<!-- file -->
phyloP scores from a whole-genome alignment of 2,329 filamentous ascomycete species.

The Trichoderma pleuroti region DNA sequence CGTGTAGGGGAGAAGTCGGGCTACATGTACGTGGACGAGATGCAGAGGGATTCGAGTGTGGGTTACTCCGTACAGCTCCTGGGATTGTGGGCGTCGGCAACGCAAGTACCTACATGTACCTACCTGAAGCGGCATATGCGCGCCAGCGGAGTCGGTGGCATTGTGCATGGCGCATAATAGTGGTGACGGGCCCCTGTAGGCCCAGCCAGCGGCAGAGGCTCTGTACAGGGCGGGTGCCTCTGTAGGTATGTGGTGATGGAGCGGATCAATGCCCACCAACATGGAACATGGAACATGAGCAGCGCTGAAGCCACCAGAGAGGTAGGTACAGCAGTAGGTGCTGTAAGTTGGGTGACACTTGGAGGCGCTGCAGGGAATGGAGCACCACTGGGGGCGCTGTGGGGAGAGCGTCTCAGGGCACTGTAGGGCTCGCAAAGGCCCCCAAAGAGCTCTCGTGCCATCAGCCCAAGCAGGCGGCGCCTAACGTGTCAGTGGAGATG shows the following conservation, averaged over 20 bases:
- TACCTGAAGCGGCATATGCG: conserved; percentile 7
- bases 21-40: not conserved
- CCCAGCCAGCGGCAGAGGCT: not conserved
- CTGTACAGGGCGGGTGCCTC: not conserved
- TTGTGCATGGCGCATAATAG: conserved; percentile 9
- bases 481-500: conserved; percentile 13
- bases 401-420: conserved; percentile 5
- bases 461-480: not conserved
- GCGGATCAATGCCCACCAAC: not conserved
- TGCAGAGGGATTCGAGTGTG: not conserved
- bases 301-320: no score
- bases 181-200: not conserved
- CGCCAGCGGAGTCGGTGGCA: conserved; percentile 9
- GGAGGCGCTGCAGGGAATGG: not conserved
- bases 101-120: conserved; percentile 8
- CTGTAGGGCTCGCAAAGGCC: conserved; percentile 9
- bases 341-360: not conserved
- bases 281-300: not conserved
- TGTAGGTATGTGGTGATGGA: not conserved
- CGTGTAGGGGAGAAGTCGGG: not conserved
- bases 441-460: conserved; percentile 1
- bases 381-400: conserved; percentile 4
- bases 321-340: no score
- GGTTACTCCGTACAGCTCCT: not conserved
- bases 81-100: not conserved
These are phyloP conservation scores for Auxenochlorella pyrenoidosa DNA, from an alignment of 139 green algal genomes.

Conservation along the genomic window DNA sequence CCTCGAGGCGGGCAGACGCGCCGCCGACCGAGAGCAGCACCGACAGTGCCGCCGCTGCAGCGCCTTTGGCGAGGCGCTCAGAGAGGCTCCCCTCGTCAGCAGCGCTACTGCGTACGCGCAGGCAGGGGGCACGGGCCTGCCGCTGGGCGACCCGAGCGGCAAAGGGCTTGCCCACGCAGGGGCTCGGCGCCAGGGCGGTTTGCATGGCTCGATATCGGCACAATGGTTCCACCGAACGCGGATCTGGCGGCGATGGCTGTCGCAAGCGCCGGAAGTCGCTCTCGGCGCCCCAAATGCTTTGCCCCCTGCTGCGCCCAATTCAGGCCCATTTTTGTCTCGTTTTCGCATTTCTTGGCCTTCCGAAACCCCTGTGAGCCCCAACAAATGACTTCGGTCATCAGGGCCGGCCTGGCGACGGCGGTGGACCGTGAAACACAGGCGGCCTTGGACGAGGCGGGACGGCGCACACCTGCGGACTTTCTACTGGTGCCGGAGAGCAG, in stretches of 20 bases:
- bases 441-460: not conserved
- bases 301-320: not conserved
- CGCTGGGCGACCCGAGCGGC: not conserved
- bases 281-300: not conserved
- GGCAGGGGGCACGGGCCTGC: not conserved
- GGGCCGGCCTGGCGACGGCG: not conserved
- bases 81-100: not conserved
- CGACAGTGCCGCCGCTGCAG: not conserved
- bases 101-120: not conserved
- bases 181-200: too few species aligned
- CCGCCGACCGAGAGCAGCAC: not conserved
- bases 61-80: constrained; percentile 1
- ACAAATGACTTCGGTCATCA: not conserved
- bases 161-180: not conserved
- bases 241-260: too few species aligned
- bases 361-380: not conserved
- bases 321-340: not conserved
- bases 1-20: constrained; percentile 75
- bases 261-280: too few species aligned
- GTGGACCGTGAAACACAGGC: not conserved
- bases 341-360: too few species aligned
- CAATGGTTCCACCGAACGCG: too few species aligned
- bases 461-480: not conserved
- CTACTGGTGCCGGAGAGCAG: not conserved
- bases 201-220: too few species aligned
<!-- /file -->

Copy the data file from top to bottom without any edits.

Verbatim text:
phyloP scores from a whole-genome alignment of 2,329 filamentous ascomycete species.

The Trichoderma pleuroti region DNA sequence CGTGTAGGGGAGAAGTCGGGCTACATGTACGTGGACGAGATGCAGAGGGATTCGAGTGTGGGTTACTCCGTACAGCTCCTGGGATTGTGGGCGTCGGCAACGCAAGTACCTACATGTACCTACCTGAAGCGGCATATGCGCGCCAGCGGAGTCGGTGGCATTGTGCATGGCGCATAATAGTGGTGACGGGCCCCTGTAGGCCCAGCCAGCGGCAGAGGCTCTGTACAGGGCGGGTGCCTCTGTAGGTATGTGGTGATGGAGCGGATCAATGCCCACCAACATGGAACATGGAACATGAGCAGCGCTGAAGCCACCAGAGAGGTAGGTACAGCAGTAGGTGCTGTAAGTTGGGTGACACTTGGAGGCGCTGCAGGGAATGGAGCACCACTGGGGGCGCTGTGGGGAGAGCGTCTCAGGGCACTGTAGGGCTCGCAAAGGCCCCCAAAGAGCTCTCGTGCCATCAGCCCAAGCAGGCGGCGCCTAACGTGTCAGTGGAGATG shows the following conservation, averaged over 20 bases:
- TACCTGAAGCGGCATATGCG: conserved; percentile 7
- bases 21-40: not conserved
- CCCAGCCAGCGGCAGAGGCT: not conserved
- CTGTACAGGGCGGGTGCCTC: not conserved
- TTGTGCATGGCGCATAATAG: conserved; percentile 9
- bases 481-500: conserved; percentile 13
- bases 401-420: conserved; percentile 5
- bases 461-480: not conserved
- GCGGATCAATGCCCACCAAC: not conserved
- TGCAGAGGGATTCGAGTGTG: not conserved
- bases 301-320: no score
- bases 181-200: not conserved
- CGCCAGCGGAGTCGGTGGCA: conserved; percentile 9
- GGAGGCGCTGCAGGGAATGG: not conserved
- bases 101-120: conserved; percentile 8
- CTGTAGGGCTCGCAAAGGCC: conserved; percentile 9
- bases 341-360: not conserved
- bases 281-300: not conserved
- TGTAGGTATGTGGTGATGGA: not conserved
- CGTGTAGGGGAGAAGTCGGG: not conserved
- bases 441-460: conserved; percentile 1
- bases 381-400: conserved; percentile 4
- bases 321-340: no score
- GGTTACTCCGTACAGCTCCT: not conserved
- bases 81-100: not conserved
These are phyloP conservation scores for Auxenochlorella pyrenoidosa DNA, from an alignment of 139 green algal genomes.

Conservation along the genomic window DNA sequence CCTCGAGGCGGGCAGACGCGCCGCCGACCGAGAGCAGCACCGACAGTGCCGCCGCTGCAGCGCCTTTGGCGAGGCGCTCAGAGAGGCTCCCCTCGTCAGCAGCGCTACTGCGTACGCGCAGGCAGGGGGCACGGGCCTGCCGCTGGGCGACCCGAGCGGCAAAGGGCTTGCCCACGCAGGGGCTCGGCGCCAGGGCGGTTTGCATGGCTCGATATCGGCACAATGGTTCCACCGAACGCGGATCTGGCGGCGATGGCTGTCGCAAGCGCCGGAAGTCGCTCTCGGCGCCCCAAATGCTTTGCCCCCTGCTGCGCCCAATTCAGGCCCATTTTTGTCTCGTTTTCGCATTTCTTGGCCTTCCGAAACCCCTGTGAGCCCCAACAAATGACTTCGGTCATCAGGGCCGGCCTGGCGACGGCGGTGGACCGTGAAACACAGGCGGCCTTGGACGAGGCGGGACGGCGCACACCTGCGGACTTTCTACTGGTGCCGGAGAGCAG, in stretches of 20 bases:
- bases 441-460: not conserved
- bases 301-320: not conserved
- CGCTGGGCGACCCGAGCGGC: not conserved
- bases 281-300: not conserved
- GGCAGGGGGCACGGGCCTGC: not conserved
- GGGCCGGCCTGGCGACGGCG: not conserved
- bases 81-100: not conserved
- CGACAGTGCCGCCGCTGCAG: not conserved
- bases 101-120: not conserved
- bases 181-200: too few species aligned
- CCGCCGACCGAGAGCAGCAC: not conserved
- bases 61-80: constrained; percentile 1
- ACAAATGACTTCGGTCATCA: not conserved
- bases 161-180: not conserved
- bases 241-260: too few species aligned
- bases 361-380: not conserved
- bases 321-340: not conserved
- bases 1-20: constrained; percentile 75
- bases 261-280: too few species aligned
- GTGGACCGTGAAACACAGGC: not conserved
- bases 341-360: too few species aligned
- CAATGGTTCCACCGAACGCG: too few species aligned
- bases 461-480: not conserved
- CTACTGGTGCCGGAGAGCAG: not conserved
- bases 201-220: too few species aligned